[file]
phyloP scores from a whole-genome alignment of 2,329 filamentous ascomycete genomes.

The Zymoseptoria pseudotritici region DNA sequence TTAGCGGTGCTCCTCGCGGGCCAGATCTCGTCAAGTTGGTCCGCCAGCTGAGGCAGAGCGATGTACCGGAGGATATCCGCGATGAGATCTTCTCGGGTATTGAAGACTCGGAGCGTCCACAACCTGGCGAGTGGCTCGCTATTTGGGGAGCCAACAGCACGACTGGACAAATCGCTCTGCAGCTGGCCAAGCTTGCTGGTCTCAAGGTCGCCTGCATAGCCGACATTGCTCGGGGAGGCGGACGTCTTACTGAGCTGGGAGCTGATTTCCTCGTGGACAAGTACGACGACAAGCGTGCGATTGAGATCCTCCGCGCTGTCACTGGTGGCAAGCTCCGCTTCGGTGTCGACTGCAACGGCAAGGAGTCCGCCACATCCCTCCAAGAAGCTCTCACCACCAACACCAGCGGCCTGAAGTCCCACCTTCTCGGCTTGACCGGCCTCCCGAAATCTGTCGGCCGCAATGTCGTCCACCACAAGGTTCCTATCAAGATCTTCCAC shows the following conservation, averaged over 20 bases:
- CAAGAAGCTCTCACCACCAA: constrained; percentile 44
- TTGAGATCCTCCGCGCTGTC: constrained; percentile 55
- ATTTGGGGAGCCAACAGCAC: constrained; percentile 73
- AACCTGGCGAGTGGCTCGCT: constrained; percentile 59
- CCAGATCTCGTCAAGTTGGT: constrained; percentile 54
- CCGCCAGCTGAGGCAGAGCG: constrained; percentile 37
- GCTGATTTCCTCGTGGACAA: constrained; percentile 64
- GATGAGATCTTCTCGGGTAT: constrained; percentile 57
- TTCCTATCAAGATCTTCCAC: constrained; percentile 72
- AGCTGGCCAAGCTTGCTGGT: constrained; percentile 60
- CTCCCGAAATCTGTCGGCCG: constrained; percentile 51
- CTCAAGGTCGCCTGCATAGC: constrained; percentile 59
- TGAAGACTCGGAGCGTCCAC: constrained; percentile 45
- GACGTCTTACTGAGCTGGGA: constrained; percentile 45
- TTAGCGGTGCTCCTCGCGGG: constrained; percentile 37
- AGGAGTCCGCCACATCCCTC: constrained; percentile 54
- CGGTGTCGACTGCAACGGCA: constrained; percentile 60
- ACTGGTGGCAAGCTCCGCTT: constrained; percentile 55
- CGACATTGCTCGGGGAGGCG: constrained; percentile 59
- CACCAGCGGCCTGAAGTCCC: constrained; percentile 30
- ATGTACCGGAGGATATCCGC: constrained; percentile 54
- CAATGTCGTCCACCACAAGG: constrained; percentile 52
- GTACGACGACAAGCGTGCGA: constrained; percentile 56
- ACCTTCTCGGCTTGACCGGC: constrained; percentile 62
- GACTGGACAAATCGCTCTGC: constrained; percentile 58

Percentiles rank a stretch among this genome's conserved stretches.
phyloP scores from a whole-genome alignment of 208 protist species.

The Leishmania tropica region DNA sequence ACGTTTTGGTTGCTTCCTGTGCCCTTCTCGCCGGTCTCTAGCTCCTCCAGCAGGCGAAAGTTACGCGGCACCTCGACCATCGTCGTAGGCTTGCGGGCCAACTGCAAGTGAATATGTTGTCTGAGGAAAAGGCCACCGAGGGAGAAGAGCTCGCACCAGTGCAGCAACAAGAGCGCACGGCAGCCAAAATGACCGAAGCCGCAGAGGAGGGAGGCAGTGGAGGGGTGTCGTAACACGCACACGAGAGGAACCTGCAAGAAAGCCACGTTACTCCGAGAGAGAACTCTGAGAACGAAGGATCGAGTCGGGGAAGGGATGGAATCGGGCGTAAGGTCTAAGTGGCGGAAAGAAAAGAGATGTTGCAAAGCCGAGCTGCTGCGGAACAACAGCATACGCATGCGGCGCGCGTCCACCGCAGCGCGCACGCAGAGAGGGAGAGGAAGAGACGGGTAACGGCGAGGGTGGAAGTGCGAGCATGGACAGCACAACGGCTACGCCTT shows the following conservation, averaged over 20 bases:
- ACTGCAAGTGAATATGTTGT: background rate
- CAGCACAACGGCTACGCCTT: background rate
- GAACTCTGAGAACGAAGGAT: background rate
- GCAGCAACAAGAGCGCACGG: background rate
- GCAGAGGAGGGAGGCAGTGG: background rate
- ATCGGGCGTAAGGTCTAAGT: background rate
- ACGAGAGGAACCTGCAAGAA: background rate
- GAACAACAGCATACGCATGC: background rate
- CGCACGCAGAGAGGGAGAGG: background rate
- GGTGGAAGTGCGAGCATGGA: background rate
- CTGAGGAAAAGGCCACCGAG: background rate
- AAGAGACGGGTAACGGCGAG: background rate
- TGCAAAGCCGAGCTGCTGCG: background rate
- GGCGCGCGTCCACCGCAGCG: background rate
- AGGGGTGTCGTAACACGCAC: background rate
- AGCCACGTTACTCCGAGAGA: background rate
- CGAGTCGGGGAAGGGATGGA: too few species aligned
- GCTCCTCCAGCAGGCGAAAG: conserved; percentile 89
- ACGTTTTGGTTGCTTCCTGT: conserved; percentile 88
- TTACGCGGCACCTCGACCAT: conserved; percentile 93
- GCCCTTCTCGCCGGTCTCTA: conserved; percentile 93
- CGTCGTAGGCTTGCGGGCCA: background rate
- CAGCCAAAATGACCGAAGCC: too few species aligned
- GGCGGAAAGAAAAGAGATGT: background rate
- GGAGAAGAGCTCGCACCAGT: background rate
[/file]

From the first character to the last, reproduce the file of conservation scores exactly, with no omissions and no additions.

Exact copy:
phyloP scores from a whole-genome alignment of 2,329 filamentous ascomycete genomes.

The Zymoseptoria pseudotritici region DNA sequence TTAGCGGTGCTCCTCGCGGGCCAGATCTCGTCAAGTTGGTCCGCCAGCTGAGGCAGAGCGATGTACCGGAGGATATCCGCGATGAGATCTTCTCGGGTATTGAAGACTCGGAGCGTCCACAACCTGGCGAGTGGCTCGCTATTTGGGGAGCCAACAGCACGACTGGACAAATCGCTCTGCAGCTGGCCAAGCTTGCTGGTCTCAAGGTCGCCTGCATAGCCGACATTGCTCGGGGAGGCGGACGTCTTACTGAGCTGGGAGCTGATTTCCTCGTGGACAAGTACGACGACAAGCGTGCGATTGAGATCCTCCGCGCTGTCACTGGTGGCAAGCTCCGCTTCGGTGTCGACTGCAACGGCAAGGAGTCCGCCACATCCCTCCAAGAAGCTCTCACCACCAACACCAGCGGCCTGAAGTCCCACCTTCTCGGCTTGACCGGCCTCCCGAAATCTGTCGGCCGCAATGTCGTCCACCACAAGGTTCCTATCAAGATCTTCCAC shows the following conservation, averaged over 20 bases:
- CAAGAAGCTCTCACCACCAA: constrained; percentile 44
- TTGAGATCCTCCGCGCTGTC: constrained; percentile 55
- ATTTGGGGAGCCAACAGCAC: constrained; percentile 73
- AACCTGGCGAGTGGCTCGCT: constrained; percentile 59
- CCAGATCTCGTCAAGTTGGT: constrained; percentile 54
- CCGCCAGCTGAGGCAGAGCG: constrained; percentile 37
- GCTGATTTCCTCGTGGACAA: constrained; percentile 64
- GATGAGATCTTCTCGGGTAT: constrained; percentile 57
- TTCCTATCAAGATCTTCCAC: constrained; percentile 72
- AGCTGGCCAAGCTTGCTGGT: constrained; percentile 60
- CTCCCGAAATCTGTCGGCCG: constrained; percentile 51
- CTCAAGGTCGCCTGCATAGC: constrained; percentile 59
- TGAAGACTCGGAGCGTCCAC: constrained; percentile 45
- GACGTCTTACTGAGCTGGGA: constrained; percentile 45
- TTAGCGGTGCTCCTCGCGGG: constrained; percentile 37
- AGGAGTCCGCCACATCCCTC: constrained; percentile 54
- CGGTGTCGACTGCAACGGCA: constrained; percentile 60
- ACTGGTGGCAAGCTCCGCTT: constrained; percentile 55
- CGACATTGCTCGGGGAGGCG: constrained; percentile 59
- CACCAGCGGCCTGAAGTCCC: constrained; percentile 30
- ATGTACCGGAGGATATCCGC: constrained; percentile 54
- CAATGTCGTCCACCACAAGG: constrained; percentile 52
- GTACGACGACAAGCGTGCGA: constrained; percentile 56
- ACCTTCTCGGCTTGACCGGC: constrained; percentile 62
- GACTGGACAAATCGCTCTGC: constrained; percentile 58

Percentiles rank a stretch among this genome's conserved stretches.
phyloP scores from a whole-genome alignment of 208 protist species.

The Leishmania tropica region DNA sequence ACGTTTTGGTTGCTTCCTGTGCCCTTCTCGCCGGTCTCTAGCTCCTCCAGCAGGCGAAAGTTACGCGGCACCTCGACCATCGTCGTAGGCTTGCGGGCCAACTGCAAGTGAATATGTTGTCTGAGGAAAAGGCCACCGAGGGAGAAGAGCTCGCACCAGTGCAGCAACAAGAGCGCACGGCAGCCAAAATGACCGAAGCCGCAGAGGAGGGAGGCAGTGGAGGGGTGTCGTAACACGCACACGAGAGGAACCTGCAAGAAAGCCACGTTACTCCGAGAGAGAACTCTGAGAACGAAGGATCGAGTCGGGGAAGGGATGGAATCGGGCGTAAGGTCTAAGTGGCGGAAAGAAAAGAGATGTTGCAAAGCCGAGCTGCTGCGGAACAACAGCATACGCATGCGGCGCGCGTCCACCGCAGCGCGCACGCAGAGAGGGAGAGGAAGAGACGGGTAACGGCGAGGGTGGAAGTGCGAGCATGGACAGCACAACGGCTACGCCTT shows the following conservation, averaged over 20 bases:
- ACTGCAAGTGAATATGTTGT: background rate
- CAGCACAACGGCTACGCCTT: background rate
- GAACTCTGAGAACGAAGGAT: background rate
- GCAGCAACAAGAGCGCACGG: background rate
- GCAGAGGAGGGAGGCAGTGG: background rate
- ATCGGGCGTAAGGTCTAAGT: background rate
- ACGAGAGGAACCTGCAAGAA: background rate
- GAACAACAGCATACGCATGC: background rate
- CGCACGCAGAGAGGGAGAGG: background rate
- GGTGGAAGTGCGAGCATGGA: background rate
- CTGAGGAAAAGGCCACCGAG: background rate
- AAGAGACGGGTAACGGCGAG: background rate
- TGCAAAGCCGAGCTGCTGCG: background rate
- GGCGCGCGTCCACCGCAGCG: background rate
- AGGGGTGTCGTAACACGCAC: background rate
- AGCCACGTTACTCCGAGAGA: background rate
- CGAGTCGGGGAAGGGATGGA: too few species aligned
- GCTCCTCCAGCAGGCGAAAG: conserved; percentile 89
- ACGTTTTGGTTGCTTCCTGT: conserved; percentile 88
- TTACGCGGCACCTCGACCAT: conserved; percentile 93
- GCCCTTCTCGCCGGTCTCTA: conserved; percentile 93
- CGTCGTAGGCTTGCGGGCCA: background rate
- CAGCCAAAATGACCGAAGCC: too few species aligned
- GGCGGAAAGAAAAGAGATGT: background rate
- GGAGAAGAGCTCGCACCAGT: background rate